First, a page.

Ethical Challenges Managers Face During Their Decision-Making Commitments
Friedrich Nietzsche once said, “A moral system valid for all is basically immoral.” There are a lot of challenges managers face daily. These challenges are linked to the business. Although people are trying to say “business is business,” they face dilemmas regarding their moral and ethical decision-making. One can argue that many principles explain the “know-how” when it comes to decision-making. The others, like Argandoña (2015), seem to think differently as he argued, “Being ethical in business is difficult, given the nature of the tasks involved with leading an organization” (pp. 2). The author ended his argument with, “Yes, it is hard to be ethical in business. But it is necessary”. Going through the challenges that managers face and the ethical theories and standards meant to create a solid framework to guide managers during the establishment, promotion, and maintenance of the business.
Decision-making comes with various stages: recognizing the moral issue, making a moral judgment, and taking moral actions. (Scarborough & Cornwall, 2016). Ethical decisions can be influenced for many reasons; one is individual, the other is situational. These influences, along with other factors like religions and personal beliefs, will have a huge impact on decision-making, especially if the decision-maker is a regular stakeholder or employee with very extreme beliefs or principles.
During the business establishment phases, managers face some challenges. According to Scarborough and Cornwall (2016), some key ethical tests can be applied at the establishment phase. One is the utilitarian principle that offers the greatest good for the greatest number of people. Another is Kant’s categorical imperative that “act in such a way that the action taken under the circumstances could be a universal law or rule of behavior” (Scarborough & Cornwall, 2016, p. 71). There is the Golden Rule, which encourages you to “treat other people the way you would like them to treat you. And few others”. (Scarborough & Cornwall, 2016, p. 71).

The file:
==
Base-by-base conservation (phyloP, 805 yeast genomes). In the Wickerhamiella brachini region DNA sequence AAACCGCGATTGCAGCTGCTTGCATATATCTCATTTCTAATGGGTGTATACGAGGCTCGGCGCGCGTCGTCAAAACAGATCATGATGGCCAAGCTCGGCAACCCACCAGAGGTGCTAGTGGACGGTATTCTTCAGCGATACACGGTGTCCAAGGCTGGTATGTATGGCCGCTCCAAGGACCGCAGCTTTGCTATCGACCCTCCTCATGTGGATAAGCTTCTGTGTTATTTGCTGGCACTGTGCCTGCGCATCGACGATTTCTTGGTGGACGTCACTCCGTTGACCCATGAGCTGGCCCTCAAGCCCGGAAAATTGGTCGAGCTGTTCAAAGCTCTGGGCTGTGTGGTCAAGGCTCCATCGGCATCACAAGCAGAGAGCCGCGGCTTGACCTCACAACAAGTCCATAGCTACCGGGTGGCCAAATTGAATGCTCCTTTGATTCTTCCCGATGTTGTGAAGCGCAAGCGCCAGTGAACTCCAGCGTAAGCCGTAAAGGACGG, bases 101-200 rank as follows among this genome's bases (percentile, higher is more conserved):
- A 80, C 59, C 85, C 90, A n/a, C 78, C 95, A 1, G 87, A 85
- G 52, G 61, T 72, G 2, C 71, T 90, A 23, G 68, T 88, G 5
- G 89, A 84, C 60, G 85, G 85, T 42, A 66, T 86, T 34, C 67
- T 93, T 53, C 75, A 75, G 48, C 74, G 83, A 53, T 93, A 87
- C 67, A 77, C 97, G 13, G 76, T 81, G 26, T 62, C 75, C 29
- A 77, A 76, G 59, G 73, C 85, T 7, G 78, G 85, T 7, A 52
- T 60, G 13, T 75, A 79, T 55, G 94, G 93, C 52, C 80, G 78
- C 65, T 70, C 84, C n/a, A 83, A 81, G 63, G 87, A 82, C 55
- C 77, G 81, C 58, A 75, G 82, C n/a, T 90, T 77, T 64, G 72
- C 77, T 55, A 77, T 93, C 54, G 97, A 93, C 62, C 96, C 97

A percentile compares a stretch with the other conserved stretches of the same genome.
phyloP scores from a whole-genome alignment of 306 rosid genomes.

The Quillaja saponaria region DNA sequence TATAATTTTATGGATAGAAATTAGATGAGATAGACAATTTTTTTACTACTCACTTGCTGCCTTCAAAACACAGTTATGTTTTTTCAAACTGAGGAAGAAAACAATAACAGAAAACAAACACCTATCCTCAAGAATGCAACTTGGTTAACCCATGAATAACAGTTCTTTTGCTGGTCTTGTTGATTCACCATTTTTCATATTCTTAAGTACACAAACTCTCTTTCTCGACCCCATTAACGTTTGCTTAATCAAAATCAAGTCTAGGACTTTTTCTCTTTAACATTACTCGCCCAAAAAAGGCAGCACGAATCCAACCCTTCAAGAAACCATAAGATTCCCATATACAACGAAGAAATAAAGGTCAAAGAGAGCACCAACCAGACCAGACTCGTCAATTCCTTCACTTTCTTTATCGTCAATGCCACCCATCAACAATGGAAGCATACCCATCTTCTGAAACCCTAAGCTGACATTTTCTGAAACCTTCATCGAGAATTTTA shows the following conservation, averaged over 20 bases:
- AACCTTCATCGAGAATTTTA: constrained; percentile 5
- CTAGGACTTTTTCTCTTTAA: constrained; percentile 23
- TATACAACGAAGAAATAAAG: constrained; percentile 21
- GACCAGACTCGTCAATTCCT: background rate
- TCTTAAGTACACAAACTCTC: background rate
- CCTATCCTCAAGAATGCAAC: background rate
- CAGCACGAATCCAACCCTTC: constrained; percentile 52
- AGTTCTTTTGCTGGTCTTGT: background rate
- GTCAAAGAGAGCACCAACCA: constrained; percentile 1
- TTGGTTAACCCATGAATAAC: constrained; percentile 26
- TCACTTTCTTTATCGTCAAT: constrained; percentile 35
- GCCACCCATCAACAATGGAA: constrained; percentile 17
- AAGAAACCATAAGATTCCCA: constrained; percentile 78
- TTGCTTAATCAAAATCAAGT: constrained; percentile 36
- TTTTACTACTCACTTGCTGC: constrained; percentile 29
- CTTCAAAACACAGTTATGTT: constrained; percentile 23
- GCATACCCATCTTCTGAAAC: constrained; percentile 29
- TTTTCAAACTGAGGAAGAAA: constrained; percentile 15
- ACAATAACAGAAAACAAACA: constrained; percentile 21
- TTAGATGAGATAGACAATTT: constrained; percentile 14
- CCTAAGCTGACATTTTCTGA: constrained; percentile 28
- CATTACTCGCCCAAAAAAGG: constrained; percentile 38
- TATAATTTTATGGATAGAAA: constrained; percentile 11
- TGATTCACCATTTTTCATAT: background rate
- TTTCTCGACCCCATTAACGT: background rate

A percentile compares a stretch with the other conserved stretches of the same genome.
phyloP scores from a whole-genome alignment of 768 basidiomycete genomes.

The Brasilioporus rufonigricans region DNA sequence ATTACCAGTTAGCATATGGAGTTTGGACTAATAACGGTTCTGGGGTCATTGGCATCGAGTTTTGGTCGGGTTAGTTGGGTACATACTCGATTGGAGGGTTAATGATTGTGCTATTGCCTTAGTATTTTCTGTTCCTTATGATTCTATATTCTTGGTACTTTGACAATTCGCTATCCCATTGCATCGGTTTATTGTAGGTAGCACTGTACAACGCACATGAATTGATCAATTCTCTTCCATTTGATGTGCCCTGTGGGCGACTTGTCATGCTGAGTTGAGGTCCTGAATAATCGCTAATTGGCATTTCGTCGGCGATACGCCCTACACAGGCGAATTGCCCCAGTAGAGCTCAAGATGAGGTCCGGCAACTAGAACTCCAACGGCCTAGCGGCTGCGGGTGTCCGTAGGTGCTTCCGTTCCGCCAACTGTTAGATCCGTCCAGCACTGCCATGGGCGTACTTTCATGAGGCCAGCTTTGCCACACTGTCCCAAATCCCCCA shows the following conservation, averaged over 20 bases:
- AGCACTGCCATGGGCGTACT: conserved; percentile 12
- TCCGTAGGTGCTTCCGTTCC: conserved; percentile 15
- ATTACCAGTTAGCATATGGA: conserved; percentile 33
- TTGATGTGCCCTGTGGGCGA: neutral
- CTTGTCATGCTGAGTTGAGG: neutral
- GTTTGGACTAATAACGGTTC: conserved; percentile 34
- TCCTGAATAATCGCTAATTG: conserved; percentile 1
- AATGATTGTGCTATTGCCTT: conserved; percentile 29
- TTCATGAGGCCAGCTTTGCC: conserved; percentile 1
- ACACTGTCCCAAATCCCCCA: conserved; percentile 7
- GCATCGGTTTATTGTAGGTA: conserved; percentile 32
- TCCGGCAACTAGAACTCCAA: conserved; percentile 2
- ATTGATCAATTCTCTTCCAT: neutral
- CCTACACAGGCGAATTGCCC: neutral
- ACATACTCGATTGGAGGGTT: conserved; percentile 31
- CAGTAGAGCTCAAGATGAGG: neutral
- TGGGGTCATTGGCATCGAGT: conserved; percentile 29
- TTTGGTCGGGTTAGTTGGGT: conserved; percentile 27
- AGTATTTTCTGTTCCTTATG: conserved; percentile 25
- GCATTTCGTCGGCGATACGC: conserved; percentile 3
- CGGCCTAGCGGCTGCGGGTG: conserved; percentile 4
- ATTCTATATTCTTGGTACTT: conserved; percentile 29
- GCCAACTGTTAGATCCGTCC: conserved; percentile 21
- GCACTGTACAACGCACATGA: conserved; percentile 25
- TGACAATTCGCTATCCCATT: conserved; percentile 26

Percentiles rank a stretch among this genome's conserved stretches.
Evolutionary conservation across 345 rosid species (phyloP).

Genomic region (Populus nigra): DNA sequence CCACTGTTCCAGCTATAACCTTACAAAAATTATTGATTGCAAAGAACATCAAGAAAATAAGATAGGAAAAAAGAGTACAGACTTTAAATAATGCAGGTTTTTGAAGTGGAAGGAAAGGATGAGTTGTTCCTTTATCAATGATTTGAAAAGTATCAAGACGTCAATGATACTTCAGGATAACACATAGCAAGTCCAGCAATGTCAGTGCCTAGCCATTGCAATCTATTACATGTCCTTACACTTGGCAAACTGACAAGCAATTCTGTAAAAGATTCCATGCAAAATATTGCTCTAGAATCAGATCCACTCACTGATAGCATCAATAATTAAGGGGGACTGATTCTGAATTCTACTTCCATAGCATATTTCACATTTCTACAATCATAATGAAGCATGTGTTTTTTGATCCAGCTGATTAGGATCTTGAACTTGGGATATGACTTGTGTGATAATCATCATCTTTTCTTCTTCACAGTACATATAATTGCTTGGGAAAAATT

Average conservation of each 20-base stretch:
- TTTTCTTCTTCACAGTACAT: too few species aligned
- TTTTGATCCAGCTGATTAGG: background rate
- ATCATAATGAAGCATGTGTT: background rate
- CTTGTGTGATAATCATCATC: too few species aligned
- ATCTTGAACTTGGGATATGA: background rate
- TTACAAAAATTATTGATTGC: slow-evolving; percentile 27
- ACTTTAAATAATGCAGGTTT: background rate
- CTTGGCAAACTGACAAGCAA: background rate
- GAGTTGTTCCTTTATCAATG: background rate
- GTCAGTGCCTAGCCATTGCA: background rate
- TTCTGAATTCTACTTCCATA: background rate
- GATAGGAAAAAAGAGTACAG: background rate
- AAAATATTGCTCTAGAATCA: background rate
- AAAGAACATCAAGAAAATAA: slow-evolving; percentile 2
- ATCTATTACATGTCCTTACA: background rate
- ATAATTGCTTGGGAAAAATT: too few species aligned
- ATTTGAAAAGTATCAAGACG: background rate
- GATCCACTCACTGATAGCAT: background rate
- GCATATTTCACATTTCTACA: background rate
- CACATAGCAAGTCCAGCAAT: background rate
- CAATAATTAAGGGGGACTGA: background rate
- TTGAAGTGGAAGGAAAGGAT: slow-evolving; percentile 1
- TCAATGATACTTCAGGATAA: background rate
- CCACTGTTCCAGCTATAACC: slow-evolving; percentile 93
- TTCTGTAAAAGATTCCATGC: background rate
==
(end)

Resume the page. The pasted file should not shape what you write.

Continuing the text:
During the business-promoting phase, ethical challenges can arise. According to Scarborough and Norman (2016), There are ten ethical principles to guide managers and set a roadmap that they can follow, including Honesty, Integrity, Promise-keeping, Fidelity, Fairness, Caring for Others, Respect for others, Responsible citizenship, Pursuit of excellence, Accountability.
During the business maintenance phases, managers have many standards that they can follow, including establishing high standards at the workplace among employees, develop and maintain a code of ethics, enforce the code of ethics by setting policies, recruit and promote ethical employees, conduct ethical training, perform periodic ethical audits. And a few more that managers can start with and develop what works for the company and business. (Scarborough & Cornwall, 2016)
Scarborough and Cornwall (2016) demonstrated the story of General Motors (GM) when they were facing a design issue that was considered fatal to customers. The issue was with one of their cars, specifically with its Chevrolet Malibu model. The Authors show that “The company decided to reposition the fuel tank on the car, despite knowing that this would increase the possibility of passengers being harmed in fuel-fed fires if the car was involved in a rear collision” (Scarborough & Cornwall, 2016). After doing the math, the company concluded that each fatality cost GM $2.40 per car. Given that the correct design measures that GM went ahead and implemented instead would cost $8.59 per car. The authors state that the company “could save $6.19 ($8.59 — $2.40) per car if it allowed people to die rather than changing the design”.
Given the situation of GM and the decision they made and the ethical standards that clearly the ethical standards were obvious and to some extent can mitigate the consequences if taken seriously into the benefit and safety of customers. Instead, GM decided to take the risk given the price, neglecting the social responsibility towards people and human rights. Showing that the ethical standards didn’t help the decision-makers at GM in this situation (Scarborough & Cornwall, 2016).
It is valid to conclude that ethical theories and standards are of great value and lead to better decision-making. On the other hand, these standards are subjected to a general aspect and might be confusing to adopt or follow.
References:Argandoña, A. (2015). Why is it hard to be ethical in business? Retrieved from iese: https://blog.iese.edu/ethics/2015/07/09/why-is-it-hard-to-be-ethical-in-business/Scarborough, N. M., & Cornwall, J. R. (2016). Essentials of Entrepreneurship and Small Business Management.